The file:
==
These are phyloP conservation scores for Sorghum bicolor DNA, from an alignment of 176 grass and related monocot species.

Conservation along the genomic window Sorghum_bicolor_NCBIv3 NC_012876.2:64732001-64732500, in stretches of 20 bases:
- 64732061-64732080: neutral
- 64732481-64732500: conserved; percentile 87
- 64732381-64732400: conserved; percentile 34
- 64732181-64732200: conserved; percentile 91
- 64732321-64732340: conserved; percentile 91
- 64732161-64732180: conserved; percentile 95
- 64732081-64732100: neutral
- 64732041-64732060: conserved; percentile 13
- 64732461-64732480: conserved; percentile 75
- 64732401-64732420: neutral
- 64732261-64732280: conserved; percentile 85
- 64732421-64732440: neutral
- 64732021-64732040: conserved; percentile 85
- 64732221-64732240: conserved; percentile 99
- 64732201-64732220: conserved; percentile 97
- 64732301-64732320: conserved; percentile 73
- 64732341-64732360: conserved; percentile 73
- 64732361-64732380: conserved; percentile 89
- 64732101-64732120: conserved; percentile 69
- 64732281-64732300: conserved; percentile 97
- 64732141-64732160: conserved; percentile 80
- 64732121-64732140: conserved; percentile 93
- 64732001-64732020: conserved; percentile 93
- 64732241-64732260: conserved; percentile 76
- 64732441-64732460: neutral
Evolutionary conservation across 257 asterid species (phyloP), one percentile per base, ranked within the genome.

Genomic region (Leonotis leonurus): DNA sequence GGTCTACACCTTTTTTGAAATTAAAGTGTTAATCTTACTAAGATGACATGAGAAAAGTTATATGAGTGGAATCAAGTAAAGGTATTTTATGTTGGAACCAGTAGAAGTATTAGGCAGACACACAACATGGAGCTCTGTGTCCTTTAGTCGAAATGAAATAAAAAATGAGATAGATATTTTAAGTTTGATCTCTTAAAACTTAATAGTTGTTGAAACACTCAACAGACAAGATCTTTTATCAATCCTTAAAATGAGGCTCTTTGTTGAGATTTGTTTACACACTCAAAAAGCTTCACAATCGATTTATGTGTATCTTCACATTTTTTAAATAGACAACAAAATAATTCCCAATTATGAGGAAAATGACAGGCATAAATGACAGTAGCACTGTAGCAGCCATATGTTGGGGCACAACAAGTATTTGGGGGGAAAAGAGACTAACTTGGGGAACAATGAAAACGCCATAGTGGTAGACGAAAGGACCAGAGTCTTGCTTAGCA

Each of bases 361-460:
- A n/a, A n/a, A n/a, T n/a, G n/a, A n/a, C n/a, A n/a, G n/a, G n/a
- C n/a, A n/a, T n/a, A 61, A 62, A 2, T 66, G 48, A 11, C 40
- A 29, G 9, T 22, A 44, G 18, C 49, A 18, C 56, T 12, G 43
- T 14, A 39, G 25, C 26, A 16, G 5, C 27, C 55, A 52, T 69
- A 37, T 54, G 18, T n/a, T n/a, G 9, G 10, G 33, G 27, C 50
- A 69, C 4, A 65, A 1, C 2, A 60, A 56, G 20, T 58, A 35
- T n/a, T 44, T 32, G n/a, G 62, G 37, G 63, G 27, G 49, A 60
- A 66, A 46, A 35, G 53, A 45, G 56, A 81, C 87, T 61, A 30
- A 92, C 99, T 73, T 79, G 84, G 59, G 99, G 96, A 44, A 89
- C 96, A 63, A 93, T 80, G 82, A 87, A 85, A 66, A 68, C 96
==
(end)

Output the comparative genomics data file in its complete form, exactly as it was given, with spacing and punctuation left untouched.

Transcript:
These are phyloP conservation scores for Sorghum bicolor DNA, from an alignment of 176 grass and related monocot species.

Conservation along the genomic window Sorghum_bicolor_NCBIv3 NC_012876.2:64732001-64732500, in stretches of 20 bases:
- 64732061-64732080: neutral
- 64732481-64732500: conserved; percentile 87
- 64732381-64732400: conserved; percentile 34
- 64732181-64732200: conserved; percentile 91
- 64732321-64732340: conserved; percentile 91
- 64732161-64732180: conserved; percentile 95
- 64732081-64732100: neutral
- 64732041-64732060: conserved; percentile 13
- 64732461-64732480: conserved; percentile 75
- 64732401-64732420: neutral
- 64732261-64732280: conserved; percentile 85
- 64732421-64732440: neutral
- 64732021-64732040: conserved; percentile 85
- 64732221-64732240: conserved; percentile 99
- 64732201-64732220: conserved; percentile 97
- 64732301-64732320: conserved; percentile 73
- 64732341-64732360: conserved; percentile 73
- 64732361-64732380: conserved; percentile 89
- 64732101-64732120: conserved; percentile 69
- 64732281-64732300: conserved; percentile 97
- 64732141-64732160: conserved; percentile 80
- 64732121-64732140: conserved; percentile 93
- 64732001-64732020: conserved; percentile 93
- 64732241-64732260: conserved; percentile 76
- 64732441-64732460: neutral
Evolutionary conservation across 257 asterid species (phyloP), one percentile per base, ranked within the genome.

Genomic region (Leonotis leonurus): DNA sequence GGTCTACACCTTTTTTGAAATTAAAGTGTTAATCTTACTAAGATGACATGAGAAAAGTTATATGAGTGGAATCAAGTAAAGGTATTTTATGTTGGAACCAGTAGAAGTATTAGGCAGACACACAACATGGAGCTCTGTGTCCTTTAGTCGAAATGAAATAAAAAATGAGATAGATATTTTAAGTTTGATCTCTTAAAACTTAATAGTTGTTGAAACACTCAACAGACAAGATCTTTTATCAATCCTTAAAATGAGGCTCTTTGTTGAGATTTGTTTACACACTCAAAAAGCTTCACAATCGATTTATGTGTATCTTCACATTTTTTAAATAGACAACAAAATAATTCCCAATTATGAGGAAAATGACAGGCATAAATGACAGTAGCACTGTAGCAGCCATATGTTGGGGCACAACAAGTATTTGGGGGGAAAAGAGACTAACTTGGGGAACAATGAAAACGCCATAGTGGTAGACGAAAGGACCAGAGTCTTGCTTAGCA

Each of bases 361-460:
- A n/a, A n/a, A n/a, T n/a, G n/a, A n/a, C n/a, A n/a, G n/a, G n/a
- C n/a, A n/a, T n/a, A 61, A 62, A 2, T 66, G 48, A 11, C 40
- A 29, G 9, T 22, A 44, G 18, C 49, A 18, C 56, T 12, G 43
- T 14, A 39, G 25, C 26, A 16, G 5, C 27, C 55, A 52, T 69
- A 37, T 54, G 18, T n/a, T n/a, G 9, G 10, G 33, G 27, C 50
- A 69, C 4, A 65, A 1, C 2, A 60, A 56, G 20, T 58, A 35
- T n/a, T 44, T 32, G n/a, G 62, G 37, G 63, G 27, G 49, A 60
- A 66, A 46, A 35, G 53, A 45, G 56, A 81, C 87, T 61, A 30
- A 92, C 99, T 73, T 79, G 84, G 59, G 99, G 96, A 44, A 89
- C 96, A 63, A 93, T 80, G 82, A 87, A 85, A 66, A 68, C 96